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Wednesday, February 2, 2011

"Are we in the hostile stage?"

ISEP likes to spoon-feed us.  I’m all for learning and all that, but these first 9 days have been exhausting.  Also, I’m going to have to relearn all these things on my own anyway after they stop leading us around.  Which is frustrating to me.  And I think we’re all a little sick of group activities.  Apparently there are four stages in culture adjustment.  1. Honeymoon stage: everything is great, good for you.  2. Hostility stage: frustration, anger, anxiety, and blaming of the external environment. 3. Humor stage: relaxation and ability to laugh at headaches in the process.  4. Home stage: retaining of allegiance and the general feeling of home.  I wouldn’t say I’m full blown hostile, but I’m still just kind of “here”.  The general consensus is that things are done a lot more inefficiently here.  Which is the American in me coming out.  I’ll let you know when I start to laugh again. ;)

Cape Coast is a beautiful place.  We toured Cape Coast Castle where Ghana saw a lot of slave trade in the early days when the Portuguese and Dutch and British had control of the area.  Right on the coast, the Castle boasts two great slave chambers, indoor plumbing, and a “door of no return”.  We were given a tour of the place and a background on the history.  However, we didn’t have enough time to go through the museum slowly enough to fully soak it all in, so I hope to return before I leave Ghana.  The male slave dungeon is dark and damp.  There are ditches in the floor to drain whatever human waste was produced, and in a very small room human waste from up to 200 men would have been nauseating to say the least.  In the female slave dungeon, there were all the comforts of the male dungeon, plus an alter for offerings.  While we were there, there was a goat head, a bowl of goat blood, raw meat, and various other things.  Out the “door of no return” there is a fish market.  These are some of the coolest scenes here.  Boats out in the ocean and people everywhere on land with nets and fish and flags of every color and nation.  Going back in the “door of return” as it reads on the other side, we walked around in the museum and then headed out.  I sound sarcastically cheerful about these quarters, but in truth, as you can imagine, it was a powerfully dark experience, and I’m glad I got to see it.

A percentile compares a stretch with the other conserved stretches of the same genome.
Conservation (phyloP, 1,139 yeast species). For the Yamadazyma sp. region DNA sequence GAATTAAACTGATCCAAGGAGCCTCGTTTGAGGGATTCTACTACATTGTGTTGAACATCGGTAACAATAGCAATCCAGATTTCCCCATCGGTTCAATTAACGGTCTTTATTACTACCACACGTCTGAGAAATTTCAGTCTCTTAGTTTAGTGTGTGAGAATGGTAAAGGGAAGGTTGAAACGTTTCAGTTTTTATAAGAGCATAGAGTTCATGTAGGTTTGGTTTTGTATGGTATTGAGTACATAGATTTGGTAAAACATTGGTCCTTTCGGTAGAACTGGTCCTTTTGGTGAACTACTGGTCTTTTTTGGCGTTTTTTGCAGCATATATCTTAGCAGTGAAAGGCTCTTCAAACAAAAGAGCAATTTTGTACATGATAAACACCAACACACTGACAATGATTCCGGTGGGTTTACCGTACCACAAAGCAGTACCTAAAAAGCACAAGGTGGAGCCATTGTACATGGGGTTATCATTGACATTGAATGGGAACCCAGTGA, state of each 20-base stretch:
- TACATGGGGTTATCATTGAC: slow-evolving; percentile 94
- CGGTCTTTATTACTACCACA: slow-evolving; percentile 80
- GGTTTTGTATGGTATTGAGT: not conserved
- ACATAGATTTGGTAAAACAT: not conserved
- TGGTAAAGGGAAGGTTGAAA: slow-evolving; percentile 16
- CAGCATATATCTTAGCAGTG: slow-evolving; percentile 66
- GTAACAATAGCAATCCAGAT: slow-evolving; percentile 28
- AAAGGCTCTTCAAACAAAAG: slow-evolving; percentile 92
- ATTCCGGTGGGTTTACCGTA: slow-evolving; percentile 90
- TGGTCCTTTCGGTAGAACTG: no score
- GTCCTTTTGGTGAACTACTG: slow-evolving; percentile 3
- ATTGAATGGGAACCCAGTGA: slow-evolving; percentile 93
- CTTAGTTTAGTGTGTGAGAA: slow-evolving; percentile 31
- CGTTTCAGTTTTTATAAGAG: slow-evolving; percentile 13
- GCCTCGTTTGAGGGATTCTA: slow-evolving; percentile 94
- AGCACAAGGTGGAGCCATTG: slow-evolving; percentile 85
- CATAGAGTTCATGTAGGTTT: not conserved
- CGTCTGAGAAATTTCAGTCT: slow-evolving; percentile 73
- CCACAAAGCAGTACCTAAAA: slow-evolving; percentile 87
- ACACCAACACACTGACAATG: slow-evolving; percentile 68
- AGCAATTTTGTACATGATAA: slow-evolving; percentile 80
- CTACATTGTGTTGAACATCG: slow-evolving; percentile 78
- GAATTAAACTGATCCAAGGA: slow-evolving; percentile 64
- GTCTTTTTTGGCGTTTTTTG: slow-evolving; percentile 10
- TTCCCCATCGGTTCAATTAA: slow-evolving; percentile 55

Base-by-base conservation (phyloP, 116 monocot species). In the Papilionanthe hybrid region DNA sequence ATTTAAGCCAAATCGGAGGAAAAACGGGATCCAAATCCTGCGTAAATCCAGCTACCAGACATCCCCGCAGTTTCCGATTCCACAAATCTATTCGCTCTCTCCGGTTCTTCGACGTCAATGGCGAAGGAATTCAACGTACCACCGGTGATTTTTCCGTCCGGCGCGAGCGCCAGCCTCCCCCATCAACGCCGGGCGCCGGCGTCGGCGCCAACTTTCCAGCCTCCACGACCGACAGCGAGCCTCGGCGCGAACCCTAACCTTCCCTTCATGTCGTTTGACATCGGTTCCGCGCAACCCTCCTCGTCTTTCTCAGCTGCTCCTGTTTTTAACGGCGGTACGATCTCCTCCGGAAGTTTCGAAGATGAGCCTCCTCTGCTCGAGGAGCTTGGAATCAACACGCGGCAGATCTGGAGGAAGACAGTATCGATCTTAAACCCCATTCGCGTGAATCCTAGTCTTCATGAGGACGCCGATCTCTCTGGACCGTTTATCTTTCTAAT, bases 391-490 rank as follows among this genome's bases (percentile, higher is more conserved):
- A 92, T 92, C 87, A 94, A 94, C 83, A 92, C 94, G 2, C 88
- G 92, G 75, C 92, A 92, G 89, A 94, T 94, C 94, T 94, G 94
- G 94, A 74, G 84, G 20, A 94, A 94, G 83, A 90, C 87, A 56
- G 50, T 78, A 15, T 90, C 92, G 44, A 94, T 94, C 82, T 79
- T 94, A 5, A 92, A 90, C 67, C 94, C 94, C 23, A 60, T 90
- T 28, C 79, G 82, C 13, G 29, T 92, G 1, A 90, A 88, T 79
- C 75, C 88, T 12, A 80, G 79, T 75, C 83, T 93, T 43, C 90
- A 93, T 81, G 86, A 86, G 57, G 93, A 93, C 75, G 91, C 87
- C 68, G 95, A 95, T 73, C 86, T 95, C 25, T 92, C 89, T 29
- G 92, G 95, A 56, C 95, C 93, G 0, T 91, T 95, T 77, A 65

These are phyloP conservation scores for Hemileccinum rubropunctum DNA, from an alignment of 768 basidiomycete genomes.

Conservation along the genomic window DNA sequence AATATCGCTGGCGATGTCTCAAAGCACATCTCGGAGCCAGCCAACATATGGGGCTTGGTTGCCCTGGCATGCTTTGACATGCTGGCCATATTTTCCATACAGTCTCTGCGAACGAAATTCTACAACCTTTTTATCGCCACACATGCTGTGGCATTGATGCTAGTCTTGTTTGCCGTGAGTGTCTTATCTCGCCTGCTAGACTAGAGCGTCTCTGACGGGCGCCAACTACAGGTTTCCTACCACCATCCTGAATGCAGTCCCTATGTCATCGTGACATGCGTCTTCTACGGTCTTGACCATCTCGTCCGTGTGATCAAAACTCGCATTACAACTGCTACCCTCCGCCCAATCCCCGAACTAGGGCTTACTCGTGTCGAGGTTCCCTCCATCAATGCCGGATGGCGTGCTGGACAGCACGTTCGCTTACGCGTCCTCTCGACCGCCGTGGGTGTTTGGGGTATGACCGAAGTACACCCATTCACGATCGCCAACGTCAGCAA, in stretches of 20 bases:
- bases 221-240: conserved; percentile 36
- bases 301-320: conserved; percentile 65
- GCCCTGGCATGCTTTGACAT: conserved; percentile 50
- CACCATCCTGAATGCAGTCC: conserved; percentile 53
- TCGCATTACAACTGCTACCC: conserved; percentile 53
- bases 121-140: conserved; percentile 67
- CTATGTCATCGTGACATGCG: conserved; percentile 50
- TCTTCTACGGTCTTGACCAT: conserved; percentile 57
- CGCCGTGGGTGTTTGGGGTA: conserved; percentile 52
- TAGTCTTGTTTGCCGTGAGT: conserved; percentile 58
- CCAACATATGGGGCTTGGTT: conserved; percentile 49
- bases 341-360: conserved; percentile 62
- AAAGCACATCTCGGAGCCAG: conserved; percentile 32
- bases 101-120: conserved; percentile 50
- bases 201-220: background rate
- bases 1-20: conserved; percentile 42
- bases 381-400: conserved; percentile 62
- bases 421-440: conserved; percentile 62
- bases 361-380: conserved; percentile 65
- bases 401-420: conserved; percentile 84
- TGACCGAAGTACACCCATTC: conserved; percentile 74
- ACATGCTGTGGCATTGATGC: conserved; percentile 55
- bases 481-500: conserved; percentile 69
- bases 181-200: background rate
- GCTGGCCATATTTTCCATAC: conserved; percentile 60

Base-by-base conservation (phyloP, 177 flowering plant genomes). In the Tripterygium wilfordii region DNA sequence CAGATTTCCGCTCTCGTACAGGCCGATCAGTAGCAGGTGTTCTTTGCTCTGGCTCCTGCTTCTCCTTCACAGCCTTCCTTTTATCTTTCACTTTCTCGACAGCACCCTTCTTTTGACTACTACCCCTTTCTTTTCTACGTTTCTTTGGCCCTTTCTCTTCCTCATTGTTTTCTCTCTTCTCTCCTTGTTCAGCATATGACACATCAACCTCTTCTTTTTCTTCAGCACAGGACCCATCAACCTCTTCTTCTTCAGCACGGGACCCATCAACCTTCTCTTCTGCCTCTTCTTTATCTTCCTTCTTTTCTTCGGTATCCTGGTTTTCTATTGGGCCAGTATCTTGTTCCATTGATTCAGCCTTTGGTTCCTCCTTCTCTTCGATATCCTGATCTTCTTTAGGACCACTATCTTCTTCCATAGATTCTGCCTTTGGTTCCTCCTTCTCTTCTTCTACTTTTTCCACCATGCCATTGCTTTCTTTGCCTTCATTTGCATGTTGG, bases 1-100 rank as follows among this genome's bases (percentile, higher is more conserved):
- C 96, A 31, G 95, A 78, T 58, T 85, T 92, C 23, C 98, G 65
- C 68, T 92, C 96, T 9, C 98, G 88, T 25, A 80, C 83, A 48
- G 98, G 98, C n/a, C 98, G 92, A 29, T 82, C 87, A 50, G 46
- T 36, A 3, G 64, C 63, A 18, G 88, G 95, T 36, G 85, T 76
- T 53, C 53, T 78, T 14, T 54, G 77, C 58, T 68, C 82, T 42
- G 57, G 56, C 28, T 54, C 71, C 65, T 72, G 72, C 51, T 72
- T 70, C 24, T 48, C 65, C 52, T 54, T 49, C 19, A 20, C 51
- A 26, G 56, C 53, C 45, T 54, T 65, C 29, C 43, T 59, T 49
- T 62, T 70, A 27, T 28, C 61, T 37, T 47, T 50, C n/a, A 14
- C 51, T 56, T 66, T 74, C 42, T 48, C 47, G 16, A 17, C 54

It was quite a long ride there and back to the Botel, which is where we stayed.  It is a little motel that has a restaurant over a swamp with alligators roaming pretty much freely.  Hooray.  Also, we took a hot shower for the first time since being here.  Oh, no…I guess the heater didn’t end up working, so it was just a normal cold shower.  This place was the sketchiest place I have ever stayed in.  We did find some enjoyment in teaching our student guides how to swim in the pool though.  None of them know how to swim, which was really strange to all of us, so we took it upon ourselves to try and teach them.  Comical for us, and scary for them, we conquered a few fears and it’s definitely on camera.  Maybe next time they go to the ocean with us, they won’t run away from the water anymore?

We hit up reggae night on Wednesday.  We took taxis to Labodi beach for some live entertainment.  This was the most chill thing we had done since coming here, which I think is why it was so much fun.  They have a stage with live reggae music right on the beach…waves crashing in the background and ocean breezes drowning out the worry in your mind… it was beautiful.  Exxxxxcept for the ride there.  We piled five us of us into one taxi, and apparently you’re only supposed to have four.  We got stopped at a police barricade and our driver got his license taken away.  We weren’t worried at all as passengers, but we felt bad for the driver, even though he knows the rules.  He took us to our destination, but had to go back and talk to the officer that kept his license.  The law enforcement system here is much more corrupt than it is in the states.  He would probably be asked to pay the officer a fee and then he could move along.  We are convinced that they don’t follow any laws here.  It seems like every punishable crime ends up with the same sentence; ten years in prison.  Truthfully, whether you rape your own child or you get caught smoking marijuana, it costs you ten lovely years in a place you really don’t want to go to.  Beware.

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